Some of us celebrate campfires every day. For the rest of us that live a little further from the wilderness, we might need an annual reminder or excuse to get out, gather around a fire under the stars, and share our best scary stories. That's what this Saturday's National Campfire Day is for.
But, as experienced campers know, fires can be dangerous, even in the best of conditions. So here are some of our best answers to questions about camping, campfire, and wildfire injuries from our archives: how to prevent them, and what to do if they occur.
Whether in a national park or state campground, injuries can happen. So find out what to do if you're injured while camping, and who might be responsible.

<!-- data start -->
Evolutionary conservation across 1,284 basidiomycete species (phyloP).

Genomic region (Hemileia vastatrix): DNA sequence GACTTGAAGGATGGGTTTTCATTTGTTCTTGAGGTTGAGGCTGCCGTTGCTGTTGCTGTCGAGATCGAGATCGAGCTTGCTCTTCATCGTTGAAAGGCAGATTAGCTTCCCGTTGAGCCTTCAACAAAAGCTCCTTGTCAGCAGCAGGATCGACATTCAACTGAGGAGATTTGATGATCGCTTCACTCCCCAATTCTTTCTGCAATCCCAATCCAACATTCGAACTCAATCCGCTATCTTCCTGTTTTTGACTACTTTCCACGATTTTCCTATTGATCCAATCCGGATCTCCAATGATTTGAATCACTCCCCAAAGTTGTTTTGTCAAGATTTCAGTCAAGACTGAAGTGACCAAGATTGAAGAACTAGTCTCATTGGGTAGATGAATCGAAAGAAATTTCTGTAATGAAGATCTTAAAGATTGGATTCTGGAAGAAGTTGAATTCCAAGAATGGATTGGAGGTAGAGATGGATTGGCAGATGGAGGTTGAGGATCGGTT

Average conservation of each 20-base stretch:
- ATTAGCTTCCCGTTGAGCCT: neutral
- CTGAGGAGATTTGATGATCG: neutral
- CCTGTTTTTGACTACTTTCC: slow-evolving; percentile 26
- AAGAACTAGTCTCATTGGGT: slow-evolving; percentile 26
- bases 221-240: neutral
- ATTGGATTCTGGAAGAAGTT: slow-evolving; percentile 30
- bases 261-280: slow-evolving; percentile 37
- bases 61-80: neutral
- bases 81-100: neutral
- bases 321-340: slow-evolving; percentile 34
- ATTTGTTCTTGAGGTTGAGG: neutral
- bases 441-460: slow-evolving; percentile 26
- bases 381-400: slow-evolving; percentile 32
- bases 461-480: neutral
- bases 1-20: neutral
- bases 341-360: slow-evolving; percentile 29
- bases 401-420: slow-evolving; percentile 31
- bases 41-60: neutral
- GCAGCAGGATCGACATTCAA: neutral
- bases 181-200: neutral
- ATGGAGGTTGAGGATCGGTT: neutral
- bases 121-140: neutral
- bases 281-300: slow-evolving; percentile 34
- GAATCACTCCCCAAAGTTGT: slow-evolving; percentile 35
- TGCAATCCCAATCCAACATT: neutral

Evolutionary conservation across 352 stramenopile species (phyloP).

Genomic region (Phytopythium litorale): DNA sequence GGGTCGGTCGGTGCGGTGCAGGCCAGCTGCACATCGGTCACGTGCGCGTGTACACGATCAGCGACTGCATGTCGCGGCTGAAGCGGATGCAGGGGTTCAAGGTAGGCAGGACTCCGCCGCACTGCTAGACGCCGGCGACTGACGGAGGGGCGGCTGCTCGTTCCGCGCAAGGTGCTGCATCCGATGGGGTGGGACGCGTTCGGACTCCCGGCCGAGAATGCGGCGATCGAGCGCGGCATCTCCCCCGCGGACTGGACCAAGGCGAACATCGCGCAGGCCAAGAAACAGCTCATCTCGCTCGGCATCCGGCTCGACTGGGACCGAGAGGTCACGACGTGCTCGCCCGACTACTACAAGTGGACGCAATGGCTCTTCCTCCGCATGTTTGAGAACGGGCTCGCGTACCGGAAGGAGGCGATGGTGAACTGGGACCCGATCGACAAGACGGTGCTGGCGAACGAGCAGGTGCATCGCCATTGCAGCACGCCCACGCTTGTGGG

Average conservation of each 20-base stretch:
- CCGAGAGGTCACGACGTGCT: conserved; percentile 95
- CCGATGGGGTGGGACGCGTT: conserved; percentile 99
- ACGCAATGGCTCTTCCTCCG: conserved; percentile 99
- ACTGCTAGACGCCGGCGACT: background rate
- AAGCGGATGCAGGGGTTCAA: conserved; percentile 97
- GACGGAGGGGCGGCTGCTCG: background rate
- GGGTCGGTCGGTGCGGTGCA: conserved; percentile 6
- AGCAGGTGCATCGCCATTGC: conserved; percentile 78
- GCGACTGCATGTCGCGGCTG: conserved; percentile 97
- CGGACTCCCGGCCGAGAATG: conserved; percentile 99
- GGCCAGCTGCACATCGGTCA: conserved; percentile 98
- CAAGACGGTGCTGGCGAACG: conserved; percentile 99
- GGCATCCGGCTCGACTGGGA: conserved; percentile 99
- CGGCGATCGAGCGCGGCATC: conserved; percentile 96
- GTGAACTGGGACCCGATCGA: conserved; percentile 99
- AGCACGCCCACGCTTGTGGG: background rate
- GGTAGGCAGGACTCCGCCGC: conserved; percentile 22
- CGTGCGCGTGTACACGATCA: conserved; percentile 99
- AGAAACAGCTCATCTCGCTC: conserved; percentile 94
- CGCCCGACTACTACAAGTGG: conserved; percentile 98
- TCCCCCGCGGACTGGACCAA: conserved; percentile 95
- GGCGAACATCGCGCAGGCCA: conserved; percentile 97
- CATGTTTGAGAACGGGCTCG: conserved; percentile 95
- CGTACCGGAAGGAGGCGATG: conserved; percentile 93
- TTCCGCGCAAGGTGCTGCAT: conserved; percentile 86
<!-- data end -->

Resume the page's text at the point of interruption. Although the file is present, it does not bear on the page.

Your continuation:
Most campsites will limit the size of fire you can construct, other locations may allow for larger bonfires. But always check with local ordinances and any specific park rules related to fires before igniting anything.
When a campfire gets out of control, the damage can be catastrophic. And if you let a campfire turn into a forest fire, you could be facing both civil and criminal liability.
Summer camps can be a safe place to get an introduction to the wilderness and instruction on how to commune with nature safely and responsibly. It doesn't always work out that way. So, what happens if you or a child are injured at summer camp?
Smokey aromas, spooky stories, s'mores, and maybe even some smoked sausages. Make sure you're keeping that campfire menu safe.
And if you are injured around or by a campfire this weekend, talk to an experienced injury attorney about your legal options.